Rio Tinto is the latest big company to allow employees to use their own mobile devices on the corporate network, scaling up a BYO Device environment after a successful pilot.
The mine giant kicked off a proof-of-concept in December 2012 with 200 users, which it ran until March of this year.
A Rio Tinto spokeswoman told iTnews the company put a "BYOD solution" into production last month.
"We support Apple iOS and a limited range of secure Android devices only," the spokeswoman said.
"Any employee can bring their own device as long as they have their manager's approval."
The BYOD environment scaled up quickly over the past seven weeks, going from the 200 pilot users in April 2013 to "about 4000 active users" in early May.
Device users are able to access email and calendars, as well as "core business applications such as work flow approvals and leave requests and access to custom applications such as geographic information systems and mine monitoring systems," the spokeswoman said.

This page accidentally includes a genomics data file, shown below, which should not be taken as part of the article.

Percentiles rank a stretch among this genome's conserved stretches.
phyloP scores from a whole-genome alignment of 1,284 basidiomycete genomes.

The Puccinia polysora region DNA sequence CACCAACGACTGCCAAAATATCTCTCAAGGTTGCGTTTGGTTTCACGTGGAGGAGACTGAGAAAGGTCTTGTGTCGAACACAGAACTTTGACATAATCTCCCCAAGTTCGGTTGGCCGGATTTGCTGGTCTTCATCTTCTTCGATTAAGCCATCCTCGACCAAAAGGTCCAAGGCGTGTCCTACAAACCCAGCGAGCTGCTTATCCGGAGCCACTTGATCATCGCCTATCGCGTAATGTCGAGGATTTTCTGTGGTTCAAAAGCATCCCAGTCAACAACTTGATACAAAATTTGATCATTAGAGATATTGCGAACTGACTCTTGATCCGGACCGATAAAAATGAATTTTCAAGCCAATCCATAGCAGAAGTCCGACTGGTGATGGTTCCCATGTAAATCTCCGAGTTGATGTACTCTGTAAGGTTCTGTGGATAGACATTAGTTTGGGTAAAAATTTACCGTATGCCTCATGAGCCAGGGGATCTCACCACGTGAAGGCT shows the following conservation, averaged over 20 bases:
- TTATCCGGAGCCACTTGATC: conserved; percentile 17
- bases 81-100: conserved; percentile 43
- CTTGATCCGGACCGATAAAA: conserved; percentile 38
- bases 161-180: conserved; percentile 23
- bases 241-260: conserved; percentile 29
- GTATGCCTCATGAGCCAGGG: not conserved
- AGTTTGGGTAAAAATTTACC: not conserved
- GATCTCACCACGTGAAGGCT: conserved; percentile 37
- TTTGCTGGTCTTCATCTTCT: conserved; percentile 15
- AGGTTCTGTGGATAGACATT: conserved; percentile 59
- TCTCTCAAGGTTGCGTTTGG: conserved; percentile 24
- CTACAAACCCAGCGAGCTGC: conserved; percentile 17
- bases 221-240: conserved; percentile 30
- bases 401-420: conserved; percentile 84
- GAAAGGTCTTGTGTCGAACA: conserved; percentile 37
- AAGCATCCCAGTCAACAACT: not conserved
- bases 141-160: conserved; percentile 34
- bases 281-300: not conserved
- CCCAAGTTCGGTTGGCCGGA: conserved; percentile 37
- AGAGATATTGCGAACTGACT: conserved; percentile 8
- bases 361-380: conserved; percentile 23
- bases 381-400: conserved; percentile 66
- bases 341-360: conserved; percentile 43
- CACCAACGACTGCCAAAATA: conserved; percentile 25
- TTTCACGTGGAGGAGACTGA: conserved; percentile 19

The BYO Device project is understood to have been part of a broader push to allow employees a greater degree of options for remote working.
Gartner distinguished analyst David Willis sees "mobile workforce opportunities" as just one benefit to cascade from the increased acceptance of BYOD strategies by corporate firms.
The analyst firm recently cited research that 38 percent of companies "expect to stop providing devices to workers by 2016".
Predictions of take-up rates vary wildly: an Ovum report commissioned by Logicalis Australia last year put the figure at about 40 percent in Australia, though Gartner said this month that "around two thirds of all employees are already engaged in some form of BYOD".
An increasing number of Australian firms are taking BYOD on board. NSW Police, St George Bank, the NSW Department of Education and Woolworths, have all this year raised the possibility of supporting BYO devices.